As former Vice President Joe Biden is sworn in as the 46th U.S. president Wednesday morning, his inauguration leaves students with mixed feelings on what to expect in the next four years as a result of the COVID-19 pandemic and growing polarization across the nation.
The ceremony, set to begin at 11 a.m., will be broadcast live for millions of people who have had their lives impacted by the coronavirus pandemic. Instead of thousands gathering at the National Mall to witness the event, a field of flags has been assembled in the same place to represent all those who can’t physically attend the ceremony in Washington, D.C.
While the occasion will look different from years past, it won’t prevent some students from witnessing the historic moment.
“Seeing Joe Biden and Kamala Harris being sworn in on Inauguration Day will definitely be something I will never forget since I worked on the campaign to help get them there,” Phoenix Macaranas, membership chairperson of the USF College Democrats, said. “This Inauguration Day will be one of unity and healing. I am looking forward to what Biden’s administration will accomplish.”
Macaranas said the start of Biden’s presidency is a sign of “relief” for many as they endured the hardships caused by COVID-19 and the growing polarization nationwide. For them, Biden’s inauguration will represent a new chapter in American history.
“I expect to see an inauguration conducted with health and safety in mind,” Macaranas said. “Safety from the pandemic and attacks is the most important concern at this time. I expect an inauguration that demonstrates the new administration’s optimism and preparation for the future.”
In light of racial and social issues brought to light over the past year, junior Nathan Chui said he is pleased to witness the start of Biden’s presidency and the implementation of his initiatives.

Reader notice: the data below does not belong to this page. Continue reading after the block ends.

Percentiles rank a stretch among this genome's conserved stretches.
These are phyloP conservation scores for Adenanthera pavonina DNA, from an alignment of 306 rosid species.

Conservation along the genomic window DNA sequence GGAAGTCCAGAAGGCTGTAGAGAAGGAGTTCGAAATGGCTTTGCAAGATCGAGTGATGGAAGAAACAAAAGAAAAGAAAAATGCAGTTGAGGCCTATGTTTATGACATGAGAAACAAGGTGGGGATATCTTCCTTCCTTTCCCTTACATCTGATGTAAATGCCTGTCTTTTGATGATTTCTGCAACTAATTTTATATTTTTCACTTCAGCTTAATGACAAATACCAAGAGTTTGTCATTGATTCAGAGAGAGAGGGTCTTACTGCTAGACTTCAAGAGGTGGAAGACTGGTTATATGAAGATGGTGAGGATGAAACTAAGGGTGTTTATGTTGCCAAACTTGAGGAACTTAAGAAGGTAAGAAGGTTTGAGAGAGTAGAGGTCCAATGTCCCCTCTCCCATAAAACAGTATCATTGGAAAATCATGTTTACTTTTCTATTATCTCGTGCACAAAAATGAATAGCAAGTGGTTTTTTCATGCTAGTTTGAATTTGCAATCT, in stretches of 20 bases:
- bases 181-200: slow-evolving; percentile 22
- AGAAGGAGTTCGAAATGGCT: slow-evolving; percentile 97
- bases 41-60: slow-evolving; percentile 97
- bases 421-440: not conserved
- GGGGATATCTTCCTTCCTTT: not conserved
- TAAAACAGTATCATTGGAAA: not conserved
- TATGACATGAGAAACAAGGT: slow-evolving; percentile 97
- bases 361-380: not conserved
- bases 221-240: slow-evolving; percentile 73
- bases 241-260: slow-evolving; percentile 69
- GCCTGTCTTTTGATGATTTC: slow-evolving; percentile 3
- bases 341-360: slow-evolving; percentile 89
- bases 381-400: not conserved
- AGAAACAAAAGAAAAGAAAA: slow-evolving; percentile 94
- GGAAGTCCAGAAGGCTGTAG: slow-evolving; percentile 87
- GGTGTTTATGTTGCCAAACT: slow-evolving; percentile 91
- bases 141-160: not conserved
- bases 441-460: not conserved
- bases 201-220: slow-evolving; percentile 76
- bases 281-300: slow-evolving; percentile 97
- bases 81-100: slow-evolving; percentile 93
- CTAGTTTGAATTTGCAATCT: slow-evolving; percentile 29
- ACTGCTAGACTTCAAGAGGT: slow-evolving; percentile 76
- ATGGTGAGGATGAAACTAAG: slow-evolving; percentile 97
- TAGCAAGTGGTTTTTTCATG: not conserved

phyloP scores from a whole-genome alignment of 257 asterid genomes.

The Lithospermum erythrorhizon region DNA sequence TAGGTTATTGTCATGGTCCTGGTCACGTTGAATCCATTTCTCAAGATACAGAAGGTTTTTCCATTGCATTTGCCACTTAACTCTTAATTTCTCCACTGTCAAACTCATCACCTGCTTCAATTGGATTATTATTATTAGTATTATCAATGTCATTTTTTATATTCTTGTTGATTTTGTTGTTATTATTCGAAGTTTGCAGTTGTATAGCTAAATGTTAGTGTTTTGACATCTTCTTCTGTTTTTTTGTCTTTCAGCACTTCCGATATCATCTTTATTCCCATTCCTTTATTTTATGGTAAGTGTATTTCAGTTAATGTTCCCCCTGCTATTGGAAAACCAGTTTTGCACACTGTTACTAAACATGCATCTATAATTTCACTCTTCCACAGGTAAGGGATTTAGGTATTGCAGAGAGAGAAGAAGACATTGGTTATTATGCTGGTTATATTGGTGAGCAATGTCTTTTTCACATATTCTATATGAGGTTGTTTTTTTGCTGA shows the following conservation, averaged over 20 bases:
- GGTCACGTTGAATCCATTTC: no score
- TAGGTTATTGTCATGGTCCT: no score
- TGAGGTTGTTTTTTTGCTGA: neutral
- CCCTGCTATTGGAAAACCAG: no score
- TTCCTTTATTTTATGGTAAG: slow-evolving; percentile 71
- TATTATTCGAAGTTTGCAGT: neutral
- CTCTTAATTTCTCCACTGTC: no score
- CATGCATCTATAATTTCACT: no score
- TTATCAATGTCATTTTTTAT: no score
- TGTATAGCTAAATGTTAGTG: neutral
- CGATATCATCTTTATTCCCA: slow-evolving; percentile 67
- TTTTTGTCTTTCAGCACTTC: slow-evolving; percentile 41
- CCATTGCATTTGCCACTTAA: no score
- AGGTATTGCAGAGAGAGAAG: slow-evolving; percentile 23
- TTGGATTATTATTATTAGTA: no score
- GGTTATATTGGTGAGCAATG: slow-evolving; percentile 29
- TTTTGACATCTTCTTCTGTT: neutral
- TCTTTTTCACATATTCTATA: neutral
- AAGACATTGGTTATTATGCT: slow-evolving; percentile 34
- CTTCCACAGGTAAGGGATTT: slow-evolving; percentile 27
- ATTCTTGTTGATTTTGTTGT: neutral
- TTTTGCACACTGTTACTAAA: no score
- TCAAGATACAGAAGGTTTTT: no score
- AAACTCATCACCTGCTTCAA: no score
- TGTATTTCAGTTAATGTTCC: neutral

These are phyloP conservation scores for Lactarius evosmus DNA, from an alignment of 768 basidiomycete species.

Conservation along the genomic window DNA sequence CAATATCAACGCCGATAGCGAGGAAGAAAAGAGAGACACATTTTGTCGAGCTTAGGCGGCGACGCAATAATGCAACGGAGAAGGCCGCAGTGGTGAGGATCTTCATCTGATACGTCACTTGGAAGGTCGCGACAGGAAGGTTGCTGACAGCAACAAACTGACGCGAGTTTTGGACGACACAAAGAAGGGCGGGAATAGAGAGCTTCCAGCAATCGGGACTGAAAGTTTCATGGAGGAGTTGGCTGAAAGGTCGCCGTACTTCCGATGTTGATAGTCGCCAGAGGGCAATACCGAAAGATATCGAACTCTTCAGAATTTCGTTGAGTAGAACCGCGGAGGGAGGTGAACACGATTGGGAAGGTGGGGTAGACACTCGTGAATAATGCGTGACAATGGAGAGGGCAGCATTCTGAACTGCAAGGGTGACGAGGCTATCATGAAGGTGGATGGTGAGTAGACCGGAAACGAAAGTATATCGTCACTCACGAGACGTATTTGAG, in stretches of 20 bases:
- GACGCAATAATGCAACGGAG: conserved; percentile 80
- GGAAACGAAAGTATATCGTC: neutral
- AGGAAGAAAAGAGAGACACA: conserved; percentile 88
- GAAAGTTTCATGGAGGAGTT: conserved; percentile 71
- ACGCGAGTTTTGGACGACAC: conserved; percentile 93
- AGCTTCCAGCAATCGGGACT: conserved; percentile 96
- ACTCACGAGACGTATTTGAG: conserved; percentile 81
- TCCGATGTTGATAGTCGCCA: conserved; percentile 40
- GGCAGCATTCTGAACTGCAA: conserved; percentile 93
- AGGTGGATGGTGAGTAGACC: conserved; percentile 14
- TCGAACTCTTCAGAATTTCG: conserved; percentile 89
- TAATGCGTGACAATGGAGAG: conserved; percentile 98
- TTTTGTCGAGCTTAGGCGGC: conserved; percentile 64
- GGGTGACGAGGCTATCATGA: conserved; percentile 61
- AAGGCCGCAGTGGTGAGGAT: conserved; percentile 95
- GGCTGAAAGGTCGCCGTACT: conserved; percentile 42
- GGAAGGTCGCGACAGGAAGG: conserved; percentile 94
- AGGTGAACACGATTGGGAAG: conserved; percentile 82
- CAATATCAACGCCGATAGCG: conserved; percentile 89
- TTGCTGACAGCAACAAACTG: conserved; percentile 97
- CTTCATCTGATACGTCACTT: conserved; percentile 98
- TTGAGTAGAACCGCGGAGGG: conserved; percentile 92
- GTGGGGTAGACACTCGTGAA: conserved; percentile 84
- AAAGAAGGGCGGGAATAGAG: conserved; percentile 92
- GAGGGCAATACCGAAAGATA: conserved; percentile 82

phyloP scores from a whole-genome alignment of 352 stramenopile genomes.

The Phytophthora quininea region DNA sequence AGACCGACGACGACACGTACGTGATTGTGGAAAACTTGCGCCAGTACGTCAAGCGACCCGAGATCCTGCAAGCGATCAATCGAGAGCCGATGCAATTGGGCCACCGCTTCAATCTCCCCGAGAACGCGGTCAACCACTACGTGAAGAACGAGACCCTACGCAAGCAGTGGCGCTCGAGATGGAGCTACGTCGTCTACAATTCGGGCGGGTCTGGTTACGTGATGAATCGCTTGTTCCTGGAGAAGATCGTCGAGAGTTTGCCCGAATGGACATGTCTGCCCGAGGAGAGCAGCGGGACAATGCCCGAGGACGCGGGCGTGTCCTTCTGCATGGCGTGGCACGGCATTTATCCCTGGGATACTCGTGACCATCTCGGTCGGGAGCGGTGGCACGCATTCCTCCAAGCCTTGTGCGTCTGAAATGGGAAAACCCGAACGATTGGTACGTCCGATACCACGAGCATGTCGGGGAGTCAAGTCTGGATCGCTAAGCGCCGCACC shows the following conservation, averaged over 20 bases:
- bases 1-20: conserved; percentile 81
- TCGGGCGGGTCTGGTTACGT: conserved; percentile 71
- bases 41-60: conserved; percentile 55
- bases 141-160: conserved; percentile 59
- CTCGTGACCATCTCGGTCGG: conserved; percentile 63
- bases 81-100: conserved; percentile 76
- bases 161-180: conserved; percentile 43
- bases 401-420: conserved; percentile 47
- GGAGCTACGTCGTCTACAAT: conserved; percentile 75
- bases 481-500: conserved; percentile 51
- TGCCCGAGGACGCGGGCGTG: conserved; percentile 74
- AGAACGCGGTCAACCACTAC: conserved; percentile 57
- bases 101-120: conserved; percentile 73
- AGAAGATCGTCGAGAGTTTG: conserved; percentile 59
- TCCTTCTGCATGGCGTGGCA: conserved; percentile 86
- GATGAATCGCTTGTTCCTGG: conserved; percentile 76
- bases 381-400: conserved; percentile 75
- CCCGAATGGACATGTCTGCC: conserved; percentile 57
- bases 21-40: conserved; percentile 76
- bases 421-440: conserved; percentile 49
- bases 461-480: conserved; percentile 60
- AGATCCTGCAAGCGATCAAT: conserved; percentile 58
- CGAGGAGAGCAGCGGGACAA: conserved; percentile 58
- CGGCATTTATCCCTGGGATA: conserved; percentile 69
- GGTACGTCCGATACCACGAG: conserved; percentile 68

“I feel grateful that after four years, we will once again have a real president,” Chui said. “One who isn’t a raging egomaniac willing to disregard democratic norms and the will of the people whenever it suits him. One who eschews populism and denounces racism and xenophobia. One who cares about addressing deep systemic inequalities. One who respects our scientific institutions and values the consensus of experts. One who will rebuild our relationship with our allies and restore our global reputation.”
While Biden’s inauguration represents a beacon of hope for many during uncertain times, others feel differently.
For members of the College Republicans at USF, this inauguration comes with disappointment as President Donald Trump leaves the Oval Office. The board members expressed skepticism about some of the initiatives Biden plans to implement once he takes office.
“Obviously this inauguration feels different because this time it is not a Republican being sworn into the White House,” the board said. “Our club is of course disappointed, but we will have another Inauguration Day in four years and we will be right back.
“Many of us will be watching and we will be listening whether or not he wants to be a uniting president, or whether or not he wants to be a Democrat in the White House, so we will see.”
This year’s presidential inauguration will look significantly different from previous years as people watch in the comfort of their homes. Some students, however, have expressed safety concerns besides the risks associated with COVID-19.
The recent rioters who stormed the Capitol on Jan. 6 to protest the election results that certified Biden’s victory brought to light many concerns about safety. While the Capitol prepares for potential civil unrest, major cities across the country are taking precautions to protect their infrastructure and citizens from potential protests.